Acorns From Oakes

Seeing With Our Father's Eyes


My brother-in-law, John, fellow Christian, preacher and good friend, reminded me this morning, via text, of Psalm 130:4. The Psalmist is addressing God when he writes this, But with You there is forgiveness; therefore You are feared.

I’m sure that you, like me, are deeply grateful for the fact that with our God there is forgiveness. Aren’t we glad beyond words that He abundantly pardons (Isaiah 55:7) and that He actually delights to forgive (Micah 7:18)? My forgiveness of others is too often narrow, stingy and cold, or at best, cool. He is teaching me better. I’m trying to stay in school with Him on that. I desperately rely on His forgiving me. And I understand, in my head, that His forgiving me is supposed to be translated into me forgiving others. By His grace I think I am moving in that direction.

But what I wanted to ask you is this…how is it that His forgiving us makes us “fear Him?”
I can see how it makes us love Him…or serve Him…or changes our lives for the better…or even how, for some, it might result in their taking Him for granted. But what do you think the writer has in view as he speaks of us “fearing Him?” I look forward to your take on this.

I pray your day has enough reminders of His loving purpose and presence with you that you don’t forget Him. How I need that too.

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6 thoughts on “Forgiveness

  1. Fear God and Keep His Commandments – Forgive One Another as I have Forgiven You. Matt 6:9-15 Forgive us our debts, as we also have forgiven our debtors.

    For if you forgive men when they sin against you, your heavenly Father will also forgive you. But if you do not forgive men their sins, your Father will not forgive
    your sins. It sounds like we should fear God because we do not forgive.

    That sounds like we should be taking a look at that in our lives for sure and trying to remember what God is trying to tell us about this thing called Forgive.

    There is probably a lot more to this than what I put down. Would like to hear what others think also.

  2. Uncle John on said:

    It has always made we think why the Psalmist would say that…”that You may be feared.” Even with the psalmist’s limited understanding (minus Jesus the Messiah), he knew that forgiveness was an act of His Creator God toward someone who didn’t deserve it. There must be some part of us that “fears/reverences” God for taking that action on my behalf. It is an “awesome” thing, by an Awesome God and the mystery of His action should cause a degree of fearful wonder.

  3. I recently had a horrible dream that involved a counter that was constantly assessing the cost of my sin. I was at 900 billion dollars and the price went up by the second. I was overwhelmed with the idea that I could never pay it off … why try … it was hopeless.

    Because of this dream, when I read this Psalm I have an idea of what it would feel like if a record of my sin was being kept. So why would I fear the one who can forgive? At the time the Psalmist was writing this, Jesus hadn’t paid for all our sin. Their way of forgiveness was through sacrifice. If I was living knowing that I had to make sure my sacrifice was made, and made correctly, to pay for my sins I think I might be fearful of the one I was paying. A kind of reverent fear, but also a kind of fear that comes knowing the power of the person you are paying. He is a God of judgment and righteousness. He is serious about sin and it is not taken lightly.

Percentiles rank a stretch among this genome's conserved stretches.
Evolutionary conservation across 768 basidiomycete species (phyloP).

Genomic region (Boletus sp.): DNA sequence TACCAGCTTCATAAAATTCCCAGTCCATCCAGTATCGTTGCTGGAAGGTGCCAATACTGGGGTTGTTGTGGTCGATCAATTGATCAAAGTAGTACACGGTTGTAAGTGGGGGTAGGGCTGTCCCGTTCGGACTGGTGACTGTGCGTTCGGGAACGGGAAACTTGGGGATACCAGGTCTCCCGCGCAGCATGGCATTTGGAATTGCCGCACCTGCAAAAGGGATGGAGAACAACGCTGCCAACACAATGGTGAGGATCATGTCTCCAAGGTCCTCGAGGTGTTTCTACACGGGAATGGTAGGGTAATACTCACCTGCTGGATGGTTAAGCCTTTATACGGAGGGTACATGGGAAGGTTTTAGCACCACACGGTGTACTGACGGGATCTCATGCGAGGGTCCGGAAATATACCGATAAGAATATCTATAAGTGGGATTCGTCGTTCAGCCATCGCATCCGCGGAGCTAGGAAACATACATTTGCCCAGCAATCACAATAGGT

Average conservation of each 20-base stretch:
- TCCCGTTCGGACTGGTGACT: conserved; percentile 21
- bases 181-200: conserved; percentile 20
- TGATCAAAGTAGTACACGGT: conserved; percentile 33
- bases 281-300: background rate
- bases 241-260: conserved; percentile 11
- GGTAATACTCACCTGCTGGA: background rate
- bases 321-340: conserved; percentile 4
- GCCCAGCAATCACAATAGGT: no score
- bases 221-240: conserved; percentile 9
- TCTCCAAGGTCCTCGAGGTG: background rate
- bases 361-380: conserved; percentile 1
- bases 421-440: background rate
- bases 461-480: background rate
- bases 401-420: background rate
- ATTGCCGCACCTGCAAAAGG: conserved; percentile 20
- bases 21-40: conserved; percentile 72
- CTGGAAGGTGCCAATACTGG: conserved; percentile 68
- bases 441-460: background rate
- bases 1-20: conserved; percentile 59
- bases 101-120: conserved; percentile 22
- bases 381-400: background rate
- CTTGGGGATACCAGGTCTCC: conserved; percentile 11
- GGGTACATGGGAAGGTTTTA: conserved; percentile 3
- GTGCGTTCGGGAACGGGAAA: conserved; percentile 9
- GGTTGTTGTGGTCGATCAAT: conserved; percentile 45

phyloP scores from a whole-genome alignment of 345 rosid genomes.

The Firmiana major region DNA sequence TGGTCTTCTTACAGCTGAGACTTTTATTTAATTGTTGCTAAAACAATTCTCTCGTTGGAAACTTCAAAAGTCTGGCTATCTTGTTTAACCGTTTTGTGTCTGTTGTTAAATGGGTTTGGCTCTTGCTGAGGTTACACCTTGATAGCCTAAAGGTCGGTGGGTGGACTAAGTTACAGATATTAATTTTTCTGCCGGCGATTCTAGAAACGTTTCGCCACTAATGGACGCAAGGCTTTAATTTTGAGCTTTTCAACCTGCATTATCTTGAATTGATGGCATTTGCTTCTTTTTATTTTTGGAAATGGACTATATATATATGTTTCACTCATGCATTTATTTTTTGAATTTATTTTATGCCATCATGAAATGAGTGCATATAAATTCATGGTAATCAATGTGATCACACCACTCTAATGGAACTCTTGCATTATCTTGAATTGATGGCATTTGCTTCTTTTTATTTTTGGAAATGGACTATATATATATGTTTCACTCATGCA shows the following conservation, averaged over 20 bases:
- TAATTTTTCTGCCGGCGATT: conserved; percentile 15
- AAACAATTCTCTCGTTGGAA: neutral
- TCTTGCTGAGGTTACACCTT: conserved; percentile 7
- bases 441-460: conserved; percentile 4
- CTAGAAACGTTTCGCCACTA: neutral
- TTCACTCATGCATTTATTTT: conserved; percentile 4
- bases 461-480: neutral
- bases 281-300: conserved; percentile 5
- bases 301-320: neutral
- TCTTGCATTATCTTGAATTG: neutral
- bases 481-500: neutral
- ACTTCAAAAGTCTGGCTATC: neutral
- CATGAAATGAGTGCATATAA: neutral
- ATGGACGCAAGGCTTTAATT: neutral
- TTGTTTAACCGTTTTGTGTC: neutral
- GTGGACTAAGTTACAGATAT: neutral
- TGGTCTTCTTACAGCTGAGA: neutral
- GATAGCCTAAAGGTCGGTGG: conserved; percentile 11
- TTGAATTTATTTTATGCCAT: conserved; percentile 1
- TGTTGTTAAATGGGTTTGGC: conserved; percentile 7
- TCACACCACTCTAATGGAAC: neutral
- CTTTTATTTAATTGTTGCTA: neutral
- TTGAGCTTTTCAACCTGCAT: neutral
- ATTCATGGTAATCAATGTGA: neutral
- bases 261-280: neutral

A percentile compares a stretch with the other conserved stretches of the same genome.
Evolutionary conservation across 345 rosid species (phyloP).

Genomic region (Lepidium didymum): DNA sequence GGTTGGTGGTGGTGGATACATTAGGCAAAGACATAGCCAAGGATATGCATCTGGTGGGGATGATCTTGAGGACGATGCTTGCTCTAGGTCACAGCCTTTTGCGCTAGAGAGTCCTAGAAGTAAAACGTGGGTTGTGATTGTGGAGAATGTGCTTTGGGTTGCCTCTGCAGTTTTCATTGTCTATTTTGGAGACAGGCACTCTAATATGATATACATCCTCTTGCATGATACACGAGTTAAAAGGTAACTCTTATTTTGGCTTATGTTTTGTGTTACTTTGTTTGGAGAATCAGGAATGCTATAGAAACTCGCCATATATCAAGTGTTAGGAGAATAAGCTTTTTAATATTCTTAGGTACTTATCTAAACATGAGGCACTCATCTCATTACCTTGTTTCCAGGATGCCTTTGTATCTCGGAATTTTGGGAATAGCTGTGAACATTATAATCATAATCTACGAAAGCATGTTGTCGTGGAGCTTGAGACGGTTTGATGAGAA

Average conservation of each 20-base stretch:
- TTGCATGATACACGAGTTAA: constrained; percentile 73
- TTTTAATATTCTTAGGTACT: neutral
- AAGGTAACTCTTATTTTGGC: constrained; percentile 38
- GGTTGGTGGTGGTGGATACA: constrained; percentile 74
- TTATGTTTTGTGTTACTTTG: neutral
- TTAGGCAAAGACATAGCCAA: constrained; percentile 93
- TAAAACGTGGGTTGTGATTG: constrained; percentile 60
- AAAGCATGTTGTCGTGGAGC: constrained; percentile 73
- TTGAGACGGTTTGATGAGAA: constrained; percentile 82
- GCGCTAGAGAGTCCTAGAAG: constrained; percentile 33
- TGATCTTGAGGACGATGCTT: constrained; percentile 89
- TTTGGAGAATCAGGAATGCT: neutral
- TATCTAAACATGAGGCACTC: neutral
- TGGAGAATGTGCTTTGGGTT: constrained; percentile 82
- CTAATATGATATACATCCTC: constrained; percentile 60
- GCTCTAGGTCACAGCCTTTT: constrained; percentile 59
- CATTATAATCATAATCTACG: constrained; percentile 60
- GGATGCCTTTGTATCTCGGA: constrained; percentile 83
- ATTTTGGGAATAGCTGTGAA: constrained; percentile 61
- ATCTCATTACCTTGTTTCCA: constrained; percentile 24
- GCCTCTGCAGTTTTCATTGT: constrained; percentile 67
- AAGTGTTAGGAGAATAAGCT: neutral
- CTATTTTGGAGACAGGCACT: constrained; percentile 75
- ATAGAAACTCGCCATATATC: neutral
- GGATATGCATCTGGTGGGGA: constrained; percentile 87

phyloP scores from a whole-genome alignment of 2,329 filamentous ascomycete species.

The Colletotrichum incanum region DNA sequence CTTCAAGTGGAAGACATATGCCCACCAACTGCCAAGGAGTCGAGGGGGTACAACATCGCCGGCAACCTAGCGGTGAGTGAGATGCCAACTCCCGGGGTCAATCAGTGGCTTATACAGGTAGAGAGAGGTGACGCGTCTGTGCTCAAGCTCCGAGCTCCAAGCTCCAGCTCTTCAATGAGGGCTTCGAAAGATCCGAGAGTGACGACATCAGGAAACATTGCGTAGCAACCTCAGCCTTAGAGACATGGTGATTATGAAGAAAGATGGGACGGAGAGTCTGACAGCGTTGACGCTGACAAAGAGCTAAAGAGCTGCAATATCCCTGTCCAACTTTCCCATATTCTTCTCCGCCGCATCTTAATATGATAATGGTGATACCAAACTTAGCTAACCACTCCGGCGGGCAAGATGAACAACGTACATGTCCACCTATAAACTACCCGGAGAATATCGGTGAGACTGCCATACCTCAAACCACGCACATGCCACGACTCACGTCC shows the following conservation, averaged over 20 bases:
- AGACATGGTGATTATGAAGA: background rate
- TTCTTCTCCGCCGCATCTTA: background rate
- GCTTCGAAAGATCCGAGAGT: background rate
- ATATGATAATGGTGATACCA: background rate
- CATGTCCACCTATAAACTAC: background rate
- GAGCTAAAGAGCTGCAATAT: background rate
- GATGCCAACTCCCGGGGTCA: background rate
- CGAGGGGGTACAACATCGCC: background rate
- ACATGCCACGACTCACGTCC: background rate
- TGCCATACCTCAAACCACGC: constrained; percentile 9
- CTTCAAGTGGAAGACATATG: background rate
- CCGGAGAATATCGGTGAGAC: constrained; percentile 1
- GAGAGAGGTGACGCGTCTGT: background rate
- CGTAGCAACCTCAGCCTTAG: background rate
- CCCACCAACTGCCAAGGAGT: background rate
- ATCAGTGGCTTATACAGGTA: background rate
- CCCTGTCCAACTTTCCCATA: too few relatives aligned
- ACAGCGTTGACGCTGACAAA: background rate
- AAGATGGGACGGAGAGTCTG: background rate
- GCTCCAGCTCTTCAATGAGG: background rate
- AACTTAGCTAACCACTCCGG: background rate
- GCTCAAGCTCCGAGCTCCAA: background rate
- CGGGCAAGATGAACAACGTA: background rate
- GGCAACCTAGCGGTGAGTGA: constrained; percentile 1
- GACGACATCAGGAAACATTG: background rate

Knowing my sins are forgiven once and for all relieves me of the fear the Psalmist felt … maybe that’s why God was willing to send His only Son. I no longer have to have any fear where forgiveness is concerned. As long as I’m walking in the light He is faithful. I am so grateful to have the chance at the assurance this offers to me. I believe it was God’s intention that my heart rest in that assurance.

  4. oakesclan on said:

    I’m thinking…and maybe you would want to talk to our friendly neighborhood preacher (the one in your neighborhood)…I’m thinking that the real Israelite knew that the animal (and other) sacrifices didn’t really deal with sin. Didn’t David understand this in Psalm 51:16-17? He knew the external sacrifices he could offer didn’t do the job. The Hebrew writer explains that those sacrifices had an external element to them, i.e., they could cleanse the body and maintain one’s place in the national economy of Israel (Heb.9:10) but they couldn’t clear the conscience of the worshiper (Heb.9:9). This was accomplished on God’s part via Christ’s sacrifice which had retroactive benefits (forgiveness) to all people of faith prior to AD29 (Romans 3:21-26)…and on man’s part, faith (taking God at His Word) was (and is) always required. I agree with you that it would be nerve-racking and fear-inducing to think that one would have to rely on his ability to perfectly carry out the prescribed rituals in an attempt to insure they were in saving relationship with God. And there are plenty of Christians who still think it depends on them to get their sins confessed and prayed for in order to re-establish saving connection to Christ. What a terrible misunderstanding!
    I’m thinking that the fear involved in the Psalmist remark (130:4) has more of the idea of profound respect for the One Who offers forgiveness…because the true nature and terrible affects of sin are so world-shaking…and the means by which forgiveness is procured for us so profound and rich…and we are so utterly undeserving…that there can be no contempt (though we live in and enjoy His provided forgiveness for all our lives through), but rather an increasing gratitude and reverence for Him because of His wondrous commitment to us. What do you think?
    Thanks for checking in. God bless you in all the ways you are serving Him.

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